Bob Dylan Countdown #157: “Lonesome Day Blues”

One of the things that sets Dylan apart from other songwriters is his willingness to veer off in many different directions within the course of a single song. Whereas most songs have a single tone, be it boastful, melancholy, happy, angry, dejected, introspective, whatever, Bob’s songs can touch on all of those checkpoints and never feel disjointed.

Case in point:  “Lonesome  Day Blues,” a fierce behemoth of a track that graces, or should I say bruises “Love And Theft.” The music here is some of the toughest ever recorded by a Dylan band. There is no levity whatsoever, just a deep, grinding blues that sinks deep into its menacing groove at the outset and dares any listeners to wallow down there with it.

It serves as an excellent backdrop for Dylan to bounce between his many moods. When he wants to speak as a conqueror forgiving his enemies, the music fits. When he moans over the loss of his family, the music fits. Basically, it’s as sturdy a backdrop as a singer lobbing stream-of-consciousness bombs could desire.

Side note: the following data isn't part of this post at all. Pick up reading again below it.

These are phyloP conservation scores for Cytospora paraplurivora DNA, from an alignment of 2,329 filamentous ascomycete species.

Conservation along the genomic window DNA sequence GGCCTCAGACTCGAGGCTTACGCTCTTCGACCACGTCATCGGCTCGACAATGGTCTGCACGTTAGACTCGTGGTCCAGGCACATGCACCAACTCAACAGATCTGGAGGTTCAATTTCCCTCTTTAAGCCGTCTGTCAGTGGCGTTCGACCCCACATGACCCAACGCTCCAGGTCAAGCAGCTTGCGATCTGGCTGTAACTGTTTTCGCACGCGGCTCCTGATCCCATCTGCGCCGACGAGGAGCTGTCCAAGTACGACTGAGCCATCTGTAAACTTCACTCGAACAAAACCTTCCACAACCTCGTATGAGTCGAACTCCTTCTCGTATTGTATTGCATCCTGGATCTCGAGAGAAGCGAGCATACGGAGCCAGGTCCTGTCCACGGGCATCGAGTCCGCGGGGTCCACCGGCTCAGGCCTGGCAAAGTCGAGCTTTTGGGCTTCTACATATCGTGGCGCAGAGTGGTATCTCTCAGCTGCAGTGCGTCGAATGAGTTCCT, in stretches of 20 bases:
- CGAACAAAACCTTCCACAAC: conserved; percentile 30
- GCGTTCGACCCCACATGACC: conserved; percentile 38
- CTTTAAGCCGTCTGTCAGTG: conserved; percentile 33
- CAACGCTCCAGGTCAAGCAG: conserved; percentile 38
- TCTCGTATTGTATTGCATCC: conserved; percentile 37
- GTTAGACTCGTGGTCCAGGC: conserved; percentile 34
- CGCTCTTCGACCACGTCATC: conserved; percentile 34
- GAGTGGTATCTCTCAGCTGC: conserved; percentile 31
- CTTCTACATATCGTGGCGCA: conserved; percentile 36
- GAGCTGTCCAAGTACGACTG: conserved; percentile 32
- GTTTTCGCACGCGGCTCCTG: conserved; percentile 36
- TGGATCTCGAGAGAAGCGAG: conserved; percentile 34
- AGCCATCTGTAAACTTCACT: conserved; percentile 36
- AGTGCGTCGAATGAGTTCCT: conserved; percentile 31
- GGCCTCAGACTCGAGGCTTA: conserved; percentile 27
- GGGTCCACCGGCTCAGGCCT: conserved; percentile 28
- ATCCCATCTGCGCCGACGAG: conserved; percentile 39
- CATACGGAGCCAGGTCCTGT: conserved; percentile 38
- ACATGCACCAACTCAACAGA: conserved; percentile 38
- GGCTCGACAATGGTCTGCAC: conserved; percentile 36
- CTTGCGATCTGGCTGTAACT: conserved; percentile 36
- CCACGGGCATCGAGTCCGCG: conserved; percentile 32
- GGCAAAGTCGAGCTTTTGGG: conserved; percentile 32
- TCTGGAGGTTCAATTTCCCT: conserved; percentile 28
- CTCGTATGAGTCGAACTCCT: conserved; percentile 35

Bob also has a knack for raising the stakes suddenly in a song like this, giving it an edge that renders it impossible to dismiss as a rote blues exercise. In the case of “Lonesome Day Blues,” it comes during a verse when he is barreling down the road and blasting the car radio. Out of nowhere comes the observation, “I wish my mother was still alive.”

You don’t need to know that Bob’s mother Bessie had indeed passed away less than a year before the song was recorded to realize that this was no throwaway line. Yet he doesn’t dwell here; in the nest verse, he’s back to putting down his ex’s new lover in snarling fashion.

Dylan dares to portray the human mind in all of its scattered glory on “Lonesome Day Blues.” Is it a cohesive narrative? Not a chance. Does it feel truer than a song with a one-track mind? No doubt.


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